(6) The next position is the one arising under the constitution of I India after the same came into operation. So as the question under consideration is concerned, Art. 372(1) Provides that notwithstanding the repeal by the constituion of the government of India Act, 1935 all the law in force in the territory of India immediately before the commencement of the constitution shall continue in force therein until altered or repealed or competed authority. This provision in the said art 372(1) is authority. This for the purpose of the present consideration identical with that of S. 292 of the government of India Act, 1935 and the court fees act which because of the reasons already stated must be deemed to have been a provincial act before the coming into operation of the constitution has, because of the said provisions of Art 372, contained in force as legislation passed by the appropriate state Legislatures. As the court fees act cannot be deemed to have been continuing as a central act when the constitution came into operation it cannot. After the coming into operation of the constitution, be considered to be an Act of the Union of India what is more, under Art. 246(3) the Legislature of a State has exclusive power to make laws for such state or any part thereof with respect to any of the matters enumerated in List II in the seventh schedule to the consitution, and Item No. 3 of the said List II includes fees taken in all courts except the Supreme court. The position, therefore, is the same as that court. under the Government of India Act, 1935 and it is the State Legislature alone which has the power to legislate in respect of court fees payable in that particular state. Article 266 of the constitution provides that all revenues received by the Government of a State. All loans raised by that government by the issue of treasury bills, loans or ways and means advvances and all moneys received by that Government in repayment of loans shall form one consolidated fund to be entitled the consolidated fund of the state. It is clear, therefore, that court fees in respect of which the state government has the exclusive power to legislate under the constitution would form part of the Consolidated Fund of the state which is to be deemed to have passed the court fees Act for that particular state and which levies and recovers the court fees., It is, therefore, clear that the provision in Section 6 of the court fees Act about payment of court fees must mean payment to the government of the state within which state the particular court in which the court fee is payable is situated. That payment of court fee is to be made to the appropriate state is also clear because of another reason. Since the coming into operation of the Government of India Act. The provincial legislature and since the coming into operation of the constitution the State Legislatures have the power to alter and amend the court fees act. 1870. The various provinces or states may, in exercise of that power, increase or decrease the rates of court fees as leviable within that Province or state and the court fees payable in respect of the same item may vary from Province to Province and state to state. In such a state of affairs, the adequacy of the amount of court fee payable in a particular state must be judged in accordance with the court fees. Act as amended and applicable in the particular state. Moreover, under the court fees Act 1870 even without reading therein the amendments made by the provinces or States, there are provisions for thhe refund of court fees paid. E.g., when a decree is obtained by consent of parties before issues are framed in the suit. Let me now consider what would be the effect if such a contingency were to arise in the present case. Court fee has been paid in the Delhi Court and if none was payable in Bomaby and if occasion hereafter arises for refunding any part of the court fee paid by the plaintiffs in this case it would be this court which would make the necessary order and thereupon how can the state of Bombay make any refund when the court fee was initially paid not in Bombay but in Delhi? This again shows that the court fee is payable to the State in situated, and that the reason for the same is that the court fees act is a legislation of that State and the revenue derived thereunder is to form part of the Consolidated Fund of that State.(7) Miss Shamdasni, the learned counsel of the plaintiffs, at one stage contended that court fees do not fall within List II of the Seventh Schedule to the constitution. She argued that undoubtedly court fees in courts other than the supreme court would fall under item No. 3 of list II. She pointed out that item No. 66 of the said List II provides for fees in respect of any of the matters in that List but exludes thereform fees taken in any court. Her argument was that the words but not including fees taken in any court occurring in the said item No. 66 make court fees an exception not only to the provision contained in the proceeding part of the said item No. 66 and if 3 in List II. The provisions of the said two articles are quire simple clear and logical. Item No. 3 of List II specifically mentions fees taken in all courts except the supreme court. The first part of item No 66 reads Fees in respect of any of the matters in this List and is a general provision provinding for fees in respect of the various matters mentioned in the various items in that List. Now, if item No. 66 merely mentioned fees in respect of any of the matters in this list it would have necessarily included fees in respect of matters mentioned in item No. 3 But item No. 3, unlike the various other items in that List, itself provides for fees taken in all courts except the supreme court. Therefore, in order ot avoid confusion and in order to avoid provision being made for fees taken in courts at two places one sepcifically under item No. 3 and the other generally under item No. 66 fees taken in courts were specifically excepted from the general item being item No. 66 because the same had already been provided for specifically under item No. 3 Even on a simple reading of the said two items that appears to be the clear meaning and therefore there is no reason to read or construe the second part of item No. 66, as contended for by Miss Shamdasani.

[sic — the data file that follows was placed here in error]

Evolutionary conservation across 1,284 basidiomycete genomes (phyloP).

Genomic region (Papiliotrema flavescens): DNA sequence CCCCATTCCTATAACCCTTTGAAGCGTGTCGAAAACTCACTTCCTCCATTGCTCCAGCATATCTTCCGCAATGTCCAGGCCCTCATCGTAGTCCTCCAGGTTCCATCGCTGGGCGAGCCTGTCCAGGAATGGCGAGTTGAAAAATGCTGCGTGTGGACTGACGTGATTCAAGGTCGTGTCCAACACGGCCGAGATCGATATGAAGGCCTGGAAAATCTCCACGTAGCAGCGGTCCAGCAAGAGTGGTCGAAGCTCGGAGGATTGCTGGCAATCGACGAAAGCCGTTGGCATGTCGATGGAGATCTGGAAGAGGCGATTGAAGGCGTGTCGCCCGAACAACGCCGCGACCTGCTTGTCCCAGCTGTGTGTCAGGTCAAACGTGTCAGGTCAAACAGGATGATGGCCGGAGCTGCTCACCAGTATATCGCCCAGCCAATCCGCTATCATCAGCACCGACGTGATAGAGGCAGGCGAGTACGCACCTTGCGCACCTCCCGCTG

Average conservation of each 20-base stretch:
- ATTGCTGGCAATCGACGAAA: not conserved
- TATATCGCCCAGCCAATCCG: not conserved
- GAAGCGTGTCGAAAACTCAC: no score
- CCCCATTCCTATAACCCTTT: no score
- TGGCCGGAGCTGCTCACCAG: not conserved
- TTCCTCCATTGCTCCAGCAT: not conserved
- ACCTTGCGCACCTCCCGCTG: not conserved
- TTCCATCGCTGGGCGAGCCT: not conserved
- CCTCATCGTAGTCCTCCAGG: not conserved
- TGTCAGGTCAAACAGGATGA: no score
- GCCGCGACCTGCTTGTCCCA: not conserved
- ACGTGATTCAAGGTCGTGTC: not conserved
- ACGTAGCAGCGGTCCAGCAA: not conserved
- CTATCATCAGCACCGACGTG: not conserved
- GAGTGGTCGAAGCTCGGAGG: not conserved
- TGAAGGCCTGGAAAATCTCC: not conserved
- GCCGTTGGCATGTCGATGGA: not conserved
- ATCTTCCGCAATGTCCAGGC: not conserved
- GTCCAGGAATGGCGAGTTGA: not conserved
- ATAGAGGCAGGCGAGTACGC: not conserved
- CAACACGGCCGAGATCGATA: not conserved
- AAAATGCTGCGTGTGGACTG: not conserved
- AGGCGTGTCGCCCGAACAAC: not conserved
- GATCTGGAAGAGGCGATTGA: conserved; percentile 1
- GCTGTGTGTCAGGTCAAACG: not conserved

(8) Under the circumstances, I hold that before this plaint can be filed in this court the plaintiffs are bound to pay the proper amount of court fee in this court on behalf of the state of Bombay.

(9) Miss Shamdasani asks for some time being given to the plaintiffs for payment of the necessary court fees here. I therefore, direct that the plaintiffs may be given time to pay the necessary court fees up to 18-12-1958.